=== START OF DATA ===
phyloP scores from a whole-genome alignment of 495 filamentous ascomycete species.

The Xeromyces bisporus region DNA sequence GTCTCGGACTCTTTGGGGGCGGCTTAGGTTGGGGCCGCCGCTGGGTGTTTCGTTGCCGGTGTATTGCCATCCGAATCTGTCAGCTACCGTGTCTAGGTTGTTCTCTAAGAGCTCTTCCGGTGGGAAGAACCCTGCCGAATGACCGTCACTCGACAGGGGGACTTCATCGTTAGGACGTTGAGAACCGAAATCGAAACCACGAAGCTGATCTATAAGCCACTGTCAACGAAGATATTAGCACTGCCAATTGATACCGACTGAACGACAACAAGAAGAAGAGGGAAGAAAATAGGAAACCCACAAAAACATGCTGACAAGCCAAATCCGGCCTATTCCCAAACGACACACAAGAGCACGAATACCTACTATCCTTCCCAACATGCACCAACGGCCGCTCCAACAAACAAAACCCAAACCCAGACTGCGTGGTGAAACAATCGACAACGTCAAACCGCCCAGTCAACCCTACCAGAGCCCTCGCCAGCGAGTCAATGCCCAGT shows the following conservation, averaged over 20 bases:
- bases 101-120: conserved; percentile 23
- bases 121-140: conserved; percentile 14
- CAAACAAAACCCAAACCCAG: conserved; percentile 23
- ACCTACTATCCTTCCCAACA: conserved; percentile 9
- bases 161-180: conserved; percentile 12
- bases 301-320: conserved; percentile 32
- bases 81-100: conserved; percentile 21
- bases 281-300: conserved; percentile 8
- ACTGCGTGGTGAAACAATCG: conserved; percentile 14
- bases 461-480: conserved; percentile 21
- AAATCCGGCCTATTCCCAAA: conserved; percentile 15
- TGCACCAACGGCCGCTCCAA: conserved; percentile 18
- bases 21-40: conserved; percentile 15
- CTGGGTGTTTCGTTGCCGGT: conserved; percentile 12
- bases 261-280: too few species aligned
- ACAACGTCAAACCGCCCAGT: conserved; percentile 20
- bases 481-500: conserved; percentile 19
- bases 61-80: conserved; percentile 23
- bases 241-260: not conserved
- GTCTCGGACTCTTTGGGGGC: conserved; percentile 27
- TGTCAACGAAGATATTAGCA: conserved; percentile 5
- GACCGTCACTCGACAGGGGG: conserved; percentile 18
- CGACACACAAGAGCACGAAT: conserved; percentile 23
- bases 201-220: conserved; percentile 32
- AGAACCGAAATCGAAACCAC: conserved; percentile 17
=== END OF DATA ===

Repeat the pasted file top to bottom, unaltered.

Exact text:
phyloP scores from a whole-genome alignment of 495 filamentous ascomycete species.

The Xeromyces bisporus region DNA sequence GTCTCGGACTCTTTGGGGGCGGCTTAGGTTGGGGCCGCCGCTGGGTGTTTCGTTGCCGGTGTATTGCCATCCGAATCTGTCAGCTACCGTGTCTAGGTTGTTCTCTAAGAGCTCTTCCGGTGGGAAGAACCCTGCCGAATGACCGTCACTCGACAGGGGGACTTCATCGTTAGGACGTTGAGAACCGAAATCGAAACCACGAAGCTGATCTATAAGCCACTGTCAACGAAGATATTAGCACTGCCAATTGATACCGACTGAACGACAACAAGAAGAAGAGGGAAGAAAATAGGAAACCCACAAAAACATGCTGACAAGCCAAATCCGGCCTATTCCCAAACGACACACAAGAGCACGAATACCTACTATCCTTCCCAACATGCACCAACGGCCGCTCCAACAAACAAAACCCAAACCCAGACTGCGTGGTGAAACAATCGACAACGTCAAACCGCCCAGTCAACCCTACCAGAGCCCTCGCCAGCGAGTCAATGCCCAGT shows the following conservation, averaged over 20 bases:
- bases 101-120: conserved; percentile 23
- bases 121-140: conserved; percentile 14
- CAAACAAAACCCAAACCCAG: conserved; percentile 23
- ACCTACTATCCTTCCCAACA: conserved; percentile 9
- bases 161-180: conserved; percentile 12
- bases 301-320: conserved; percentile 32
- bases 81-100: conserved; percentile 21
- bases 281-300: conserved; percentile 8
- ACTGCGTGGTGAAACAATCG: conserved; percentile 14
- bases 461-480: conserved; percentile 21
- AAATCCGGCCTATTCCCAAA: conserved; percentile 15
- TGCACCAACGGCCGCTCCAA: conserved; percentile 18
- bases 21-40: conserved; percentile 15
- CTGGGTGTTTCGTTGCCGGT: conserved; percentile 12
- bases 261-280: too few species aligned
- ACAACGTCAAACCGCCCAGT: conserved; percentile 20
- bases 481-500: conserved; percentile 19
- bases 61-80: conserved; percentile 23
- bases 241-260: not conserved
- GTCTCGGACTCTTTGGGGGC: conserved; percentile 27
- TGTCAACGAAGATATTAGCA: conserved; percentile 5
- GACCGTCACTCGACAGGGGG: conserved; percentile 18
- CGACACACAAGAGCACGAAT: conserved; percentile 23
- bases 201-220: conserved; percentile 32
- AGAACCGAAATCGAAACCAC: conserved; percentile 17